Korean J Otorhinolaryngol-Head Neck Surg.  2021 Feb;64(2):98-102. 10.3342/kjorl-hns.2020.00381.

The Effect of Frenotomy on the Tongue Length, Motion, and Speech According to Age

  • 1Department of Otorhinolaryngology-Head and Neck Surgery, Hallym University College of Medicine, Dongtan Sacred Heart Hospital, Hwaseong, Korea


Background and Objectives
Ankyloglossia often results in articulation disorders, which depends on age, articulation ability, and mobility of the tongue. A primary treatment strategy includes surgery and/or speech therapy. This study aimed to evaluate the changes of the tongue length, tongue mobility, and percentage of consonants correct (PCC) after frenotomy. We investigated the optimal surgery timing for ankyloglossia.
Subjects and Methods
A total of 136 patients underwent frenotomy for the tongue tie between January 2016 and December 2019. There were 90 males and 46 females, with the mean age of 5.23, which ranged from 2 to 10 years. The length of the tongue was measured for all patients during the operation preoperatively and postoperatively. The mobility of the tongue and PCC were performed preoperatively and 1 month after surgery by two speech therapists. Patients were divided according to age into three groups: 2-3 years, 4-5 years, and over 6 years old.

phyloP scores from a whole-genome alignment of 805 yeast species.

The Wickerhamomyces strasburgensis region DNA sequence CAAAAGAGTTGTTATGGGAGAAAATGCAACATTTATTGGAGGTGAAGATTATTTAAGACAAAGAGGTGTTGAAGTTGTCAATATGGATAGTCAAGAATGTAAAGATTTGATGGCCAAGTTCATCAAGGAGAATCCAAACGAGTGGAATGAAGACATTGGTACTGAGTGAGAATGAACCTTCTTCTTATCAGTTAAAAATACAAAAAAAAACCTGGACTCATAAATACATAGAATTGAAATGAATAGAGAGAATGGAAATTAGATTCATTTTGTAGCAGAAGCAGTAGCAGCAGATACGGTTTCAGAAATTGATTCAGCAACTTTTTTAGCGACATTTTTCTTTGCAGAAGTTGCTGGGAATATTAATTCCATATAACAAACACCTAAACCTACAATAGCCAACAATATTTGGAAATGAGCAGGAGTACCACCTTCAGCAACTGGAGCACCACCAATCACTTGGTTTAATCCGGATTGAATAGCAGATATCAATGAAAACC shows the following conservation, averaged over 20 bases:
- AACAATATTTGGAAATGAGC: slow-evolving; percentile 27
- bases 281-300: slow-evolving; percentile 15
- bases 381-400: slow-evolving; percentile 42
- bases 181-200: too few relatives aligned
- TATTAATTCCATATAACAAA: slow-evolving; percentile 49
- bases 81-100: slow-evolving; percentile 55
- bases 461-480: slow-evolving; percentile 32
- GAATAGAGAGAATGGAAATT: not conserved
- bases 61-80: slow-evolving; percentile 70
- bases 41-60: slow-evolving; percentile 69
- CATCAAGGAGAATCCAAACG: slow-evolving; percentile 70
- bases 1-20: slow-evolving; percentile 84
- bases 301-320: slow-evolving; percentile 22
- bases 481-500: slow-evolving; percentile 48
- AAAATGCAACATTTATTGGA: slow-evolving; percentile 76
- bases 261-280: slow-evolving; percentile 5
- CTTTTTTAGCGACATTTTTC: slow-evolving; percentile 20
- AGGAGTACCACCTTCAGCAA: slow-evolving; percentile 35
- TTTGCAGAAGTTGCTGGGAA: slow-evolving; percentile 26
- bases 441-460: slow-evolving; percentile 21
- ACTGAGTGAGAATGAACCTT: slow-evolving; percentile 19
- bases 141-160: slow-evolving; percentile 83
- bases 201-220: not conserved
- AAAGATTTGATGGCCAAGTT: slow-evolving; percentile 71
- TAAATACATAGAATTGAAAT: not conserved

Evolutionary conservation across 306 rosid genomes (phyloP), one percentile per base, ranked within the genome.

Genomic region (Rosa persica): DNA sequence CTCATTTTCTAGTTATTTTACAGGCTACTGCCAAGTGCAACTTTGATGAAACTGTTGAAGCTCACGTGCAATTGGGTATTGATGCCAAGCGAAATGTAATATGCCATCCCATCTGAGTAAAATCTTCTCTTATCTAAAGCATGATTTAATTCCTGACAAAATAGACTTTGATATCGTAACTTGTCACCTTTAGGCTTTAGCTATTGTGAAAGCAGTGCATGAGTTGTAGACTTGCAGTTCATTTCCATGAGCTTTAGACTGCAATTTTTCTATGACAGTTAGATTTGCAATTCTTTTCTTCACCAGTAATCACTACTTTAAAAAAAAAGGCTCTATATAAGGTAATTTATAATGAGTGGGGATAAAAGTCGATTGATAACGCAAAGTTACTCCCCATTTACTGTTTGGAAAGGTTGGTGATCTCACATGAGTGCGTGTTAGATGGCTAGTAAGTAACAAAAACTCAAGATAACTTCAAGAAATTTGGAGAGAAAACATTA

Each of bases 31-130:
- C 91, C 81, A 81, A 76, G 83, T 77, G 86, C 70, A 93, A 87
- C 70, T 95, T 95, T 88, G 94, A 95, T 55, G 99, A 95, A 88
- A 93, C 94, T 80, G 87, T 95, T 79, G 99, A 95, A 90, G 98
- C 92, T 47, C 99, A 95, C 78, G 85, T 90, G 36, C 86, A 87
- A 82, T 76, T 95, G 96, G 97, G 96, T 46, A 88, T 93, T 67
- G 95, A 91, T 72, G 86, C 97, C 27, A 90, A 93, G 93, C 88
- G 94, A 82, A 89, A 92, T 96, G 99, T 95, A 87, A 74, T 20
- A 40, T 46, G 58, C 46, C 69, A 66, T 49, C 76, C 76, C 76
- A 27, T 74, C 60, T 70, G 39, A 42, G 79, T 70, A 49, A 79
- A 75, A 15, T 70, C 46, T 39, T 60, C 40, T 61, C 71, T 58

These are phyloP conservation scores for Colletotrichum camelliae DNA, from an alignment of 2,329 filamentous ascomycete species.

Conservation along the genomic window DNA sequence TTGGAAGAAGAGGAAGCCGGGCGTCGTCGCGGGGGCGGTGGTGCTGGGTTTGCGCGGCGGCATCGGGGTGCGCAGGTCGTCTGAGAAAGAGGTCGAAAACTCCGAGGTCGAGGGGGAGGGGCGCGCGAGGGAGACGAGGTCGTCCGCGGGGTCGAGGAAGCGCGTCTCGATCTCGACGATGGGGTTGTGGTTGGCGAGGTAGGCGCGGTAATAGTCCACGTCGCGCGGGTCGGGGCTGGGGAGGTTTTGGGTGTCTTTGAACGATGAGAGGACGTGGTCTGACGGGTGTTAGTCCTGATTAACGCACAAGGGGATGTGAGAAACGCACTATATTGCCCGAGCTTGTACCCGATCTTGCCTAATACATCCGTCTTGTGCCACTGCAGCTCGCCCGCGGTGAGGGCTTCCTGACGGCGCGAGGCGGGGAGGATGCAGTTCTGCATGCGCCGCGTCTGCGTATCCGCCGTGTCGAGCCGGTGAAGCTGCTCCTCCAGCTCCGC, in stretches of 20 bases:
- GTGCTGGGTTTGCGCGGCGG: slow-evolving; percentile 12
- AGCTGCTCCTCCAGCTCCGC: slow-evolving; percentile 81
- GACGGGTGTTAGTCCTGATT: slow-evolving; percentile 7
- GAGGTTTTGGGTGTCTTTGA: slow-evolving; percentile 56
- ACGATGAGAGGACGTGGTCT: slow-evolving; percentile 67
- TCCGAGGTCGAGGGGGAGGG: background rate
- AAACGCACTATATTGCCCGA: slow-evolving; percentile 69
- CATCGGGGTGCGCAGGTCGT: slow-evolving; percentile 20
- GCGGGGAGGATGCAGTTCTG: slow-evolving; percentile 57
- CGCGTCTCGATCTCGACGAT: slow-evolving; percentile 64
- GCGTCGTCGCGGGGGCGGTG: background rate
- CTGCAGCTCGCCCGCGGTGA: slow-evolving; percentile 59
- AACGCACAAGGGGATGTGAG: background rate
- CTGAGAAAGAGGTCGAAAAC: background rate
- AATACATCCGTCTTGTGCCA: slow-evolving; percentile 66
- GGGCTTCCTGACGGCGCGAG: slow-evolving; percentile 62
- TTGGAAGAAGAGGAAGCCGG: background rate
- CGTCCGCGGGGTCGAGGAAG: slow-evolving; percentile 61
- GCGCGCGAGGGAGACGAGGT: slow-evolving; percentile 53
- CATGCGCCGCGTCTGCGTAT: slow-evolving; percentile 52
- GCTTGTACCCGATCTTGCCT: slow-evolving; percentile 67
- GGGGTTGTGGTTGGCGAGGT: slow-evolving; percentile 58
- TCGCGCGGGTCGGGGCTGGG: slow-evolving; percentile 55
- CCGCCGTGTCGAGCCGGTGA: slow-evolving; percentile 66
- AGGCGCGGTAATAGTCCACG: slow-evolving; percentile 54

The mean tongue length of all age groups was significantly elongated after surgery (p<0.05). After frenotomy, the mobility of tongue, including horizontal protrusion, protrusion with upward pointing, circumlocution, and lateral movement, was improved. Also, PCCs of all age groups were significantly improved after surgery (p<0.05).
Frenotomy can be an effective procedure for children with ankyloglossia in all age groups. After frenotomy, length of the tongue, mobility of the tongue and PCC were significantly improved.


Ankyloglossia; Articulation disorders; Tongue diseases
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